Four government departments have agreed to cut their spending by a mean of 30% over the next four years, Chancellor George Osborne is to announce afterwards.
The local government transportation and environment departments, plus the Treasury, all have agreed deals ahead of the spending review on 25 November.
The reductions are expected to help the UK economy back into surplus, he will say.
A Treasury source told BBC News the arrangements were “really great progress”.
The departments will likely be expected to cut on day to day spending over the next four years via a combination of low worth programmes that are closing and efficiency savings.
Discussions are continuing with other sections, the source added.
No one knows when the next economic crisis to hit our world will come, or what it will likely be. But we know we haven’t abolished boom and bust
Chancellor George Osborne,
The chancellor has requested government departments to come up with savings as high as 40% by the conclusion of the present parliament.
In a speech after in London, Mr Osborne will warn that in case the government does not command spending there’s a risk of loss of confidence in the market.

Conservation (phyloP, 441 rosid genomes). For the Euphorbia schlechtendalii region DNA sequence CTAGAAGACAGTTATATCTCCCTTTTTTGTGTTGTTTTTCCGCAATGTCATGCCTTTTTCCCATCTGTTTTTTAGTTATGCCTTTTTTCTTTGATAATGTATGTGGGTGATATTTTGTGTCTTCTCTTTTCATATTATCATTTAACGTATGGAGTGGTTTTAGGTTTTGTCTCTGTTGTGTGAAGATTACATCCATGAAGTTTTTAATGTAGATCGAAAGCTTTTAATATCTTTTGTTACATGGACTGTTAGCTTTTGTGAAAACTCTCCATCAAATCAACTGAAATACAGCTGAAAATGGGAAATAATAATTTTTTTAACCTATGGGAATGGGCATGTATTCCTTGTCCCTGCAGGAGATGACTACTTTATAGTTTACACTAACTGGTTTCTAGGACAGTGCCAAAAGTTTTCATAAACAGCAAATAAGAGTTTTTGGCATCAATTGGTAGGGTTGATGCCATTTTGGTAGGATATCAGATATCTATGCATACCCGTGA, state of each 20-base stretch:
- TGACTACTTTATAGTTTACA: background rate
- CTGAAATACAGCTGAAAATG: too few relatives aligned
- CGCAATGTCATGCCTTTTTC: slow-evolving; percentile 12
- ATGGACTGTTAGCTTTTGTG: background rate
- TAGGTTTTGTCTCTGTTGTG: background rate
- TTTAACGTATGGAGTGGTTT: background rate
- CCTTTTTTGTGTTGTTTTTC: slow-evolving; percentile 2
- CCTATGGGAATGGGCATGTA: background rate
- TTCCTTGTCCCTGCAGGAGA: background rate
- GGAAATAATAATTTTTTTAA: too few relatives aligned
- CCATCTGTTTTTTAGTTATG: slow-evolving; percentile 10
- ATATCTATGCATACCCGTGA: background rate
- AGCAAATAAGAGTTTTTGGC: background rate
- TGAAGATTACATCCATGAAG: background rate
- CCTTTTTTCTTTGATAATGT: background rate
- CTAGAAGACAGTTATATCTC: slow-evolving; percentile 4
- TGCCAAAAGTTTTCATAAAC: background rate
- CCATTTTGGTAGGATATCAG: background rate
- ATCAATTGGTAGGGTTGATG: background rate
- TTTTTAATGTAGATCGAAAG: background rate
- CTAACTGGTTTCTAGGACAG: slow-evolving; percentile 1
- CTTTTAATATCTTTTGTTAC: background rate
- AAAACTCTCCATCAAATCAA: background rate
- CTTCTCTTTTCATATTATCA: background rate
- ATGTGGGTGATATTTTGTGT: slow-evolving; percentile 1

“The deficit could bring our nation down,” George will say. “While debt is high, our economic security is in danger.
“No-one knows what the next economic crisis to hit our world will be, or when it’ll come. But we know we haven’t abolished boom and failure.”
One department which hasn’t yet reached an agreement is the Department for Work and Pensions, from where Mr Osborne is seeking GBP12bn.
Universal Credit is a brand new form of advantage designed to support individuals who are following out of work or a low income.
It’s replacing six existing benefits – income-based jobseeker’s allowance, income- housing benefit and support allowance, income support, child tax credit, working tax credit, and related employment.